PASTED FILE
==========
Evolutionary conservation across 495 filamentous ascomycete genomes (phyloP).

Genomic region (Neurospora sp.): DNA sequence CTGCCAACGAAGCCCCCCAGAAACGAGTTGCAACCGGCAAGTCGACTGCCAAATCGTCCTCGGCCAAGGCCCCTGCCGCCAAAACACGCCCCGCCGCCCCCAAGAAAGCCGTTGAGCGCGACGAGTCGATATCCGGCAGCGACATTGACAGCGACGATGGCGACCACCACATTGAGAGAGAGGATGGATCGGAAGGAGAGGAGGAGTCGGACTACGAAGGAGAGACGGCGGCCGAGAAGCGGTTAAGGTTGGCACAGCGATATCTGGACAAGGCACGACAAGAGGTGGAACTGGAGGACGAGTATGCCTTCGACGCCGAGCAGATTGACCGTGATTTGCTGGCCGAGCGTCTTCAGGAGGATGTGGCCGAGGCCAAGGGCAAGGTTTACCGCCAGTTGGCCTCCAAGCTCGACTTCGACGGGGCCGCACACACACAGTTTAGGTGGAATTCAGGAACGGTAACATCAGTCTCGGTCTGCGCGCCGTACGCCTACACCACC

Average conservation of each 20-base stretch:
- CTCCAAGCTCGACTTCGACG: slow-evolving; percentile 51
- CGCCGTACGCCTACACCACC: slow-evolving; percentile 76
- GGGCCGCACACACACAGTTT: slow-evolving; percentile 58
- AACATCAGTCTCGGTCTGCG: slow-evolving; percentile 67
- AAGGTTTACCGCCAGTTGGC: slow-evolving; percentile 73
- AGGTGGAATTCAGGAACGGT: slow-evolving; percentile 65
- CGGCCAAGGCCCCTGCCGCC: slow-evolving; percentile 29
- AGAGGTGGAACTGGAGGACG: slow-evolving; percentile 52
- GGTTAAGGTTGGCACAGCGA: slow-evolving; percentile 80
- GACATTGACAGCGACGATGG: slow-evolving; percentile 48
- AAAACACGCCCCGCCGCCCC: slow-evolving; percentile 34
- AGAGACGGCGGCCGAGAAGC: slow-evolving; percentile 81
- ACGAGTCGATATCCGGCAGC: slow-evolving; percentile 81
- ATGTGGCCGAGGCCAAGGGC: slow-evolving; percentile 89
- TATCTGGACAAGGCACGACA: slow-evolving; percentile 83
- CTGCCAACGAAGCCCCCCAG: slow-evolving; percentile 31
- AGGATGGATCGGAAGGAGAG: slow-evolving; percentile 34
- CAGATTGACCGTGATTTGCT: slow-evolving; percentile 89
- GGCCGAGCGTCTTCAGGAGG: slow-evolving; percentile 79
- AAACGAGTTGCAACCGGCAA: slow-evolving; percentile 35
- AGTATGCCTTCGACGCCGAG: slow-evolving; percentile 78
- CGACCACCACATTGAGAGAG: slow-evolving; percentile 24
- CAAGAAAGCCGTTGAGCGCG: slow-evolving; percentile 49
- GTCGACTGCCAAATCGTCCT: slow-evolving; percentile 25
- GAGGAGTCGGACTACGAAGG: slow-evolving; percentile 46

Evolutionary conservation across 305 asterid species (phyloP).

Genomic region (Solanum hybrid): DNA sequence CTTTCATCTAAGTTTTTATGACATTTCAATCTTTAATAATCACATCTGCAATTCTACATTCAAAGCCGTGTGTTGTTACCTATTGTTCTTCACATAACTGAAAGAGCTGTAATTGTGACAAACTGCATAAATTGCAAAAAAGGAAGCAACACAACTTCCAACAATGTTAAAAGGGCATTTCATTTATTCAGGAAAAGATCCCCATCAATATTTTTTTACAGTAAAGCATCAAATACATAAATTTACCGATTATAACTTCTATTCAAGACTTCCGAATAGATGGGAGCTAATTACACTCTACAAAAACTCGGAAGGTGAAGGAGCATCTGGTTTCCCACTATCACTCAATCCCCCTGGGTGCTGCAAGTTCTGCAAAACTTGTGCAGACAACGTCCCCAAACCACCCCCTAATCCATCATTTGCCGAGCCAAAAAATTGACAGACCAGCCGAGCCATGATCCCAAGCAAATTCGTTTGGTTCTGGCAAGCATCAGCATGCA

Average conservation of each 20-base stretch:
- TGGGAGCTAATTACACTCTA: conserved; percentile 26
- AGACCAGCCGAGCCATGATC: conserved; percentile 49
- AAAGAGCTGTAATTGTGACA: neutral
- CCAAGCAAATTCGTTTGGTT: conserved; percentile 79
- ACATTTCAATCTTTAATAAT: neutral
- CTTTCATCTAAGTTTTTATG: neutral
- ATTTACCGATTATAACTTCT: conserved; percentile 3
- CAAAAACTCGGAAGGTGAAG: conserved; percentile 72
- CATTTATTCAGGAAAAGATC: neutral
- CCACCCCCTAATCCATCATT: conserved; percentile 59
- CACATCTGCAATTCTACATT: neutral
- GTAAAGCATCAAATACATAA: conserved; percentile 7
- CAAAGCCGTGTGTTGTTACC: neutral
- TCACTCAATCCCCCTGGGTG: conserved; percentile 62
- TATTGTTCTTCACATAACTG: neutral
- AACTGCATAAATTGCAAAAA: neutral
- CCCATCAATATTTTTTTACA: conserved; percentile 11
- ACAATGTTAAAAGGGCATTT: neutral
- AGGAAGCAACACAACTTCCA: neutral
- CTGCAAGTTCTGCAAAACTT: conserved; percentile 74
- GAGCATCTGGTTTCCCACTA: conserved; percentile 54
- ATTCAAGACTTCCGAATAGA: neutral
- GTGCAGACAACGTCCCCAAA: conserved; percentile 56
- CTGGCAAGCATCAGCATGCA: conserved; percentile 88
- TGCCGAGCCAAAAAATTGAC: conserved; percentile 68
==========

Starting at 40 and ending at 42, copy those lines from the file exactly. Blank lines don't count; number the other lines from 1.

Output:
- CATTTATTCAGGAAAAGATC: neutral
- CCACCCCCTAATCCATCATT: conserved; percentile 59
- CACATCTGCAATTCTACATT: neutral